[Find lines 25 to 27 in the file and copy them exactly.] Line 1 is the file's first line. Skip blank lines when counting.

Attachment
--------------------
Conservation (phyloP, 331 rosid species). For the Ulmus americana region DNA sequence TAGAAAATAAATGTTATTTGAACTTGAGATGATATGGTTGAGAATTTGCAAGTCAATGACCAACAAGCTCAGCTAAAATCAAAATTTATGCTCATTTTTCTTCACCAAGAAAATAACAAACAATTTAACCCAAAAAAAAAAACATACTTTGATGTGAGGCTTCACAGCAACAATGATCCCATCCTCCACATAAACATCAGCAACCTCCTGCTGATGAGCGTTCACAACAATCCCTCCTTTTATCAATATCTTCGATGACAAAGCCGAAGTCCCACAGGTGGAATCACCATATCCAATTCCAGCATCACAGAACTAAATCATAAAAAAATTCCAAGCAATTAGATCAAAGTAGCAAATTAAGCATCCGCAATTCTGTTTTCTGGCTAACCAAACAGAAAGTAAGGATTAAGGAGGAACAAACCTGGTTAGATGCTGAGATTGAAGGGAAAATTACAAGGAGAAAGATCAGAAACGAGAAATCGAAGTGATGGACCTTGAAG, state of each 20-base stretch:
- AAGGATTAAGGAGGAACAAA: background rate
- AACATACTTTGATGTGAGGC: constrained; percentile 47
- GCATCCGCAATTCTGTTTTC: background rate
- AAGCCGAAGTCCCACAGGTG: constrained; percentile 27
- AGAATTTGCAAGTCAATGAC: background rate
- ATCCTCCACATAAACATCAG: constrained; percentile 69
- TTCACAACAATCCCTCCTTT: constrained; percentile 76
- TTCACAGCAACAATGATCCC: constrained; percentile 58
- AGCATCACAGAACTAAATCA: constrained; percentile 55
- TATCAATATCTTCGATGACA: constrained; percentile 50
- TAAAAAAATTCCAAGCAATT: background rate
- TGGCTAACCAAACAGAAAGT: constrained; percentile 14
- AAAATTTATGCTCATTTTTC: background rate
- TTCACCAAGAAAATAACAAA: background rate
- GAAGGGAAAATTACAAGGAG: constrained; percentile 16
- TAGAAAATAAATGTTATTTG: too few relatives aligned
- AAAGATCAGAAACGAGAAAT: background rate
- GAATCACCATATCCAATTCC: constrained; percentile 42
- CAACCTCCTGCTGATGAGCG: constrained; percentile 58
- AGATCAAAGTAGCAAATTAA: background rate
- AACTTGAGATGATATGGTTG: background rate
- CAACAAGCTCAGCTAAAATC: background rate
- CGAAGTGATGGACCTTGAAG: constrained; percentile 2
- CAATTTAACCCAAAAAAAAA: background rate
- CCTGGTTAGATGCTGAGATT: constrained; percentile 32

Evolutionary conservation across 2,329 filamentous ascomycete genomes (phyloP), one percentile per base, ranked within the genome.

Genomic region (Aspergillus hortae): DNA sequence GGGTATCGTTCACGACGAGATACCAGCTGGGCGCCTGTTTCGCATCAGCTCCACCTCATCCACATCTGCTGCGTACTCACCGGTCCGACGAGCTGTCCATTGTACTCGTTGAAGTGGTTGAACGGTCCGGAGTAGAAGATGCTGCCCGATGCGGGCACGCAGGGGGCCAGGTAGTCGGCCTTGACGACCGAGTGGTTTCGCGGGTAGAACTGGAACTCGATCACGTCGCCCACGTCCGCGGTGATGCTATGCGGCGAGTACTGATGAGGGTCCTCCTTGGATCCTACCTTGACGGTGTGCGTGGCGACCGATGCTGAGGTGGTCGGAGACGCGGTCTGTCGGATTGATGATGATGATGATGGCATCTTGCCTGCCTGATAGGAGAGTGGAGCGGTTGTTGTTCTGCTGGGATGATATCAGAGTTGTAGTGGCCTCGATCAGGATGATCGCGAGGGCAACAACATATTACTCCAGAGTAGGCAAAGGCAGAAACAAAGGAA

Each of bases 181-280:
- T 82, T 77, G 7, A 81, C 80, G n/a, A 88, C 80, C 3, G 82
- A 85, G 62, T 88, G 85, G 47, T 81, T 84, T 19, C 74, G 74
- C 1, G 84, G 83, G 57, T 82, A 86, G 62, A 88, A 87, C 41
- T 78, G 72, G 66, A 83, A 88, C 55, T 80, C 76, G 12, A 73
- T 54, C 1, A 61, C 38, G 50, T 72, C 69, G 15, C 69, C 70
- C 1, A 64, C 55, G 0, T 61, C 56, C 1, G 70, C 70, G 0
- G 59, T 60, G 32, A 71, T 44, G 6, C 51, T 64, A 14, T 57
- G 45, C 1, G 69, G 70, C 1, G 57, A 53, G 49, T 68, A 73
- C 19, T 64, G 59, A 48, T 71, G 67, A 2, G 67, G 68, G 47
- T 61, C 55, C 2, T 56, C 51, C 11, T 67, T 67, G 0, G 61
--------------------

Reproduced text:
- CAATTTAACCCAAAAAAAAA: background rate
- CCTGGTTAGATGCTGAGATT: constrained; percentile 32

Evolutionary conservation across 2,329 filamentous ascomycete genomes (phyloP), one percentile per base, ranked within the genome.